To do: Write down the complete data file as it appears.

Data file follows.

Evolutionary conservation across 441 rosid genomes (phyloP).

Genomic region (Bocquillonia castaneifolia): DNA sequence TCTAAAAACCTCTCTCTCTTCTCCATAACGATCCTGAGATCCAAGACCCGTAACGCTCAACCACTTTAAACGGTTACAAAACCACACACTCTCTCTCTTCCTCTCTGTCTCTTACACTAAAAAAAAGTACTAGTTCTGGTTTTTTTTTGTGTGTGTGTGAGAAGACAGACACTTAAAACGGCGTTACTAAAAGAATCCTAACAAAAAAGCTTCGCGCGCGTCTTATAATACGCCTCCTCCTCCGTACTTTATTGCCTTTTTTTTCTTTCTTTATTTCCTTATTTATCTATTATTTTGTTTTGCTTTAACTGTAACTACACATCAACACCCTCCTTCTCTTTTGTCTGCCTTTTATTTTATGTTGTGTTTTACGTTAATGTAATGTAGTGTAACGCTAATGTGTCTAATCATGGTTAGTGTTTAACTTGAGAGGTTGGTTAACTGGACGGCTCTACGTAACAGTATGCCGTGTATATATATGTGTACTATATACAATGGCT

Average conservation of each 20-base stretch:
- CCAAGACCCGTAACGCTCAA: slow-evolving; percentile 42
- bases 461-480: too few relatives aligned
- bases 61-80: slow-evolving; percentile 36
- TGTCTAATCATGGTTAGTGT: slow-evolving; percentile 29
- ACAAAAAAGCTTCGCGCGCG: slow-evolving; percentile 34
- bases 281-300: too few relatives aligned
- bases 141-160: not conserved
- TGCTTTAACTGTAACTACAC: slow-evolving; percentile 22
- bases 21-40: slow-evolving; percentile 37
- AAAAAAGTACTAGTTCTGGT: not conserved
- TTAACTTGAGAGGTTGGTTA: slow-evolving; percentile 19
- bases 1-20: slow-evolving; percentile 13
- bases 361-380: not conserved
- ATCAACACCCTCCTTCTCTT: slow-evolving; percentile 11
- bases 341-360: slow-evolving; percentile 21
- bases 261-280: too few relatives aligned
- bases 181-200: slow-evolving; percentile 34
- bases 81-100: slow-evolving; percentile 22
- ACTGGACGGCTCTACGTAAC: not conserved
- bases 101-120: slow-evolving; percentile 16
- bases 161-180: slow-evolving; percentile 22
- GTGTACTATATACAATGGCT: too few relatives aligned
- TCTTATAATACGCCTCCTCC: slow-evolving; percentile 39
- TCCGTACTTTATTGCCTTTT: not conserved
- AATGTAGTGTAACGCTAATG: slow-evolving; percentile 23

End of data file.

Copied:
Evolutionary conservation across 441 rosid genomes (phyloP).

Genomic region (Bocquillonia castaneifolia): DNA sequence TCTAAAAACCTCTCTCTCTTCTCCATAACGATCCTGAGATCCAAGACCCGTAACGCTCAACCACTTTAAACGGTTACAAAACCACACACTCTCTCTCTTCCTCTCTGTCTCTTACACTAAAAAAAAGTACTAGTTCTGGTTTTTTTTTGTGTGTGTGTGAGAAGACAGACACTTAAAACGGCGTTACTAAAAGAATCCTAACAAAAAAGCTTCGCGCGCGTCTTATAATACGCCTCCTCCTCCGTACTTTATTGCCTTTTTTTTCTTTCTTTATTTCCTTATTTATCTATTATTTTGTTTTGCTTTAACTGTAACTACACATCAACACCCTCCTTCTCTTTTGTCTGCCTTTTATTTTATGTTGTGTTTTACGTTAATGTAATGTAGTGTAACGCTAATGTGTCTAATCATGGTTAGTGTTTAACTTGAGAGGTTGGTTAACTGGACGGCTCTACGTAACAGTATGCCGTGTATATATATGTGTACTATATACAATGGCT

Average conservation of each 20-base stretch:
- CCAAGACCCGTAACGCTCAA: slow-evolving; percentile 42
- bases 461-480: too few relatives aligned
- bases 61-80: slow-evolving; percentile 36
- TGTCTAATCATGGTTAGTGT: slow-evolving; percentile 29
- ACAAAAAAGCTTCGCGCGCG: slow-evolving; percentile 34
- bases 281-300: too few relatives aligned
- bases 141-160: not conserved
- TGCTTTAACTGTAACTACAC: slow-evolving; percentile 22
- bases 21-40: slow-evolving; percentile 37
- AAAAAAGTACTAGTTCTGGT: not conserved
- TTAACTTGAGAGGTTGGTTA: slow-evolving; percentile 19
- bases 1-20: slow-evolving; percentile 13
- bases 361-380: not conserved
- ATCAACACCCTCCTTCTCTT: slow-evolving; percentile 11
- bases 341-360: slow-evolving; percentile 21
- bases 261-280: too few relatives aligned
- bases 181-200: slow-evolving; percentile 34
- bases 81-100: slow-evolving; percentile 22
- ACTGGACGGCTCTACGTAAC: not conserved
- bases 101-120: slow-evolving; percentile 16
- bases 161-180: slow-evolving; percentile 22
- GTGTACTATATACAATGGCT: too few relatives aligned
- TCTTATAATACGCCTCCTCC: slow-evolving; percentile 39
- TCCGTACTTTATTGCCTTTT: not conserved
- AATGTAGTGTAACGCTAATG: slow-evolving; percentile 23